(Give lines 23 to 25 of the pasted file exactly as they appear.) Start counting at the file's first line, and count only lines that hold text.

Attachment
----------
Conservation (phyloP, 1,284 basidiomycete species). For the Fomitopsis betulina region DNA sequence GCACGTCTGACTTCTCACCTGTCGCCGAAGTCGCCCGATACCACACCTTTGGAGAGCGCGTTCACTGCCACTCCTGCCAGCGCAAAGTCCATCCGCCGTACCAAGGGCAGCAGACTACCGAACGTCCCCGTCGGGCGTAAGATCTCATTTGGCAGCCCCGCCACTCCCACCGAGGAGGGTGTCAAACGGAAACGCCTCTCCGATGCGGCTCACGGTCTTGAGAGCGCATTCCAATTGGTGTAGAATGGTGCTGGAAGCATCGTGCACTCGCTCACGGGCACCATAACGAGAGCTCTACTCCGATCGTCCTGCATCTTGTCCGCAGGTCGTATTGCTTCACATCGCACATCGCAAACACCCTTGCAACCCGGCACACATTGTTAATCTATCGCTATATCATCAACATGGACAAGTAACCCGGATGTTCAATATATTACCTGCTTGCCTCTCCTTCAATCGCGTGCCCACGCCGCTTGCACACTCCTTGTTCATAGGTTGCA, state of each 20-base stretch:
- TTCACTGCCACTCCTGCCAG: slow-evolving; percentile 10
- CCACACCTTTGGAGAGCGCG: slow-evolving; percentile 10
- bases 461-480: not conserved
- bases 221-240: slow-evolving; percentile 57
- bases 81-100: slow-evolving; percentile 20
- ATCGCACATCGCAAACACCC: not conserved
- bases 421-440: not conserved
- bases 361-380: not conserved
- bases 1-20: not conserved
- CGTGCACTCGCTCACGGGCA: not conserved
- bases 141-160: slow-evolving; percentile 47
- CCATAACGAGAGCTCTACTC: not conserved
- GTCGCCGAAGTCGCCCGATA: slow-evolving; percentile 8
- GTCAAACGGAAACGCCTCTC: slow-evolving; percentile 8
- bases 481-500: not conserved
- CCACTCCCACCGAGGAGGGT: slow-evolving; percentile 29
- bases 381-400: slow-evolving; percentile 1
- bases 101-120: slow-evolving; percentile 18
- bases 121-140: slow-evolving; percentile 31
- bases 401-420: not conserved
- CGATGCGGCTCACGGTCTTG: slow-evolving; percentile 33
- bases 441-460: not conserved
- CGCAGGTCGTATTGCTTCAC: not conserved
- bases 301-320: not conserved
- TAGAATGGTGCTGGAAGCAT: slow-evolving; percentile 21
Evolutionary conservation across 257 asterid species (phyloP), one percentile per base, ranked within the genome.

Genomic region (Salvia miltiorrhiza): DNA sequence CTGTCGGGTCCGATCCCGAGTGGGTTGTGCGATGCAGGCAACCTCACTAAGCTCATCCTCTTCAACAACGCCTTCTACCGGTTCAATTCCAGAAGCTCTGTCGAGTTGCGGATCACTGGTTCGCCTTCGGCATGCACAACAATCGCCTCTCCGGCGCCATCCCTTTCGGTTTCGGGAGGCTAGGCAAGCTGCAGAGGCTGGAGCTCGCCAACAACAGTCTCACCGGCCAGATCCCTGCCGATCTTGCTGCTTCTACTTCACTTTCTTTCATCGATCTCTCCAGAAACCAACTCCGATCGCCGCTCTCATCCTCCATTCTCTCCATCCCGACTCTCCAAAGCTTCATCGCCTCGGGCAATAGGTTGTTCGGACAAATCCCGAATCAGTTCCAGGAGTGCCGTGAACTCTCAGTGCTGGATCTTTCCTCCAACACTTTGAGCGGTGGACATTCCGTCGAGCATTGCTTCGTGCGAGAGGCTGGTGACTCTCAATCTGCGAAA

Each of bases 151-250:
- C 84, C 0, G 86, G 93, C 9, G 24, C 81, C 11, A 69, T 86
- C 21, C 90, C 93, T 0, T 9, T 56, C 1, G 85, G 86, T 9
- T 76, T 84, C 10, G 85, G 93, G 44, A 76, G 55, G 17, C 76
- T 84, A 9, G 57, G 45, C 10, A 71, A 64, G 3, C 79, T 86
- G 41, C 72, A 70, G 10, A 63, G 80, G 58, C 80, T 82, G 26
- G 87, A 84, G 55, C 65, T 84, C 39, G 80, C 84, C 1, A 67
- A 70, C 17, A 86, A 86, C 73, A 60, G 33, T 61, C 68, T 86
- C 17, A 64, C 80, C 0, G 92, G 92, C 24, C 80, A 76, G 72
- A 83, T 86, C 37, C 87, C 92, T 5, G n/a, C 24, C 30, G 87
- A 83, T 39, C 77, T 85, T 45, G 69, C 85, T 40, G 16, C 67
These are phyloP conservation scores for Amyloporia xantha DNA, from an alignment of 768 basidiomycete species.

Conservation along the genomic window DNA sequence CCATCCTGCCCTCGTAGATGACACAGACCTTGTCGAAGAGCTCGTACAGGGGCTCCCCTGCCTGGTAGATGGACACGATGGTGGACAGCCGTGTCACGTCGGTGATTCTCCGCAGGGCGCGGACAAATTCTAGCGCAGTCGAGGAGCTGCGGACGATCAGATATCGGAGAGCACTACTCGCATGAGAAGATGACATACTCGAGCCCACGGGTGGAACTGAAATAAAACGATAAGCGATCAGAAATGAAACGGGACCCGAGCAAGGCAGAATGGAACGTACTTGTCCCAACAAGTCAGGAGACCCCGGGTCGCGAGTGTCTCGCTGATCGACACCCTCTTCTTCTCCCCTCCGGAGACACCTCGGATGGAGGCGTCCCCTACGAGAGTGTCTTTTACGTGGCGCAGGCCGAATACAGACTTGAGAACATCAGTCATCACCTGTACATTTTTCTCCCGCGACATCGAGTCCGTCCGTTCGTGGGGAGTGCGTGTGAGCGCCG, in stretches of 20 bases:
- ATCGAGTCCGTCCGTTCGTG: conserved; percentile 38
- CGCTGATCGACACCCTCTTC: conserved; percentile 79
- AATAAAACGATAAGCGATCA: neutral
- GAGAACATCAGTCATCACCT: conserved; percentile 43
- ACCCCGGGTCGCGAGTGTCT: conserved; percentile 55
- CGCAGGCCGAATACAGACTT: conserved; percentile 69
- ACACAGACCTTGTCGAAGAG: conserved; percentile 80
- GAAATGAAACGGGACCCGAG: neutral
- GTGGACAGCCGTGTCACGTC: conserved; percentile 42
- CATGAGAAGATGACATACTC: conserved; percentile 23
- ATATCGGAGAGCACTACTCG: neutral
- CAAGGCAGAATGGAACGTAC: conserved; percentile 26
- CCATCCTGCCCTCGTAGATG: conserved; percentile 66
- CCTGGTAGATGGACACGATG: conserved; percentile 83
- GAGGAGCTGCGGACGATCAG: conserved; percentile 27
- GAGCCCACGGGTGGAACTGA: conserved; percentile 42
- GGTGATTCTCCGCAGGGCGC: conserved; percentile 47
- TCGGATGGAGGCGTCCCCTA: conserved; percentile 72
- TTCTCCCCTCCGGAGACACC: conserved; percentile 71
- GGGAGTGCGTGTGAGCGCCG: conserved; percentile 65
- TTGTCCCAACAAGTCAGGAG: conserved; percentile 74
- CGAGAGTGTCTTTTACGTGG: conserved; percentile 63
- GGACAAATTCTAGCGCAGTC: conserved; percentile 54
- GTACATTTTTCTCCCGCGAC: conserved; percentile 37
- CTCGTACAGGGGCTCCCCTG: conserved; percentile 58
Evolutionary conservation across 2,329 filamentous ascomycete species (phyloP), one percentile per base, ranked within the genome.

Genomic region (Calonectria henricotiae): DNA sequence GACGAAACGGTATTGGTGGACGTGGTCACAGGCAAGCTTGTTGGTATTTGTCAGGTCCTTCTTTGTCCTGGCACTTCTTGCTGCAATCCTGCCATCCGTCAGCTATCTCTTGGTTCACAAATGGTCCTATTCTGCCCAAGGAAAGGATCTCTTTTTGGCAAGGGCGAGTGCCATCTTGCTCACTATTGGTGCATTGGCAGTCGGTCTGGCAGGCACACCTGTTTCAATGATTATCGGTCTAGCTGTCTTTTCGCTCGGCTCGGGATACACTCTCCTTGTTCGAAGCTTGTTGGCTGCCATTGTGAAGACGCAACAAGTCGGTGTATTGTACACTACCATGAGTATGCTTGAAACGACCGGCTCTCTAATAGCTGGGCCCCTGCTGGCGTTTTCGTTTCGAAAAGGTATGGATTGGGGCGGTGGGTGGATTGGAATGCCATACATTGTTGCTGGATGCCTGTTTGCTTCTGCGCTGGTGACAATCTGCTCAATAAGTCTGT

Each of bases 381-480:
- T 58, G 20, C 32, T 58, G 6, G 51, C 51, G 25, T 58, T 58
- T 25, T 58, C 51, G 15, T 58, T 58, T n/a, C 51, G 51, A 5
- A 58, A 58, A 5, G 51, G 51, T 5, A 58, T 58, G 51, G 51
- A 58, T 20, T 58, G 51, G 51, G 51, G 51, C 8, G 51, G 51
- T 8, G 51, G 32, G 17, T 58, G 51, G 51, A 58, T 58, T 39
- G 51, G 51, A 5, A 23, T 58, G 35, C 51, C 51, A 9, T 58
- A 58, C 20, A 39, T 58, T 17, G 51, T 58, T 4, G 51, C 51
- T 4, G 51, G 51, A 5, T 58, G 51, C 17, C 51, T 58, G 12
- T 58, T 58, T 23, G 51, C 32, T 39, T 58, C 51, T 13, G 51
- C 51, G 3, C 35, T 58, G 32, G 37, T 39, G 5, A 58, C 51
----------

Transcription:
- bases 441-460: not conserved
- CGCAGGTCGTATTGCTTCAC: not conserved
- bases 301-320: not conserved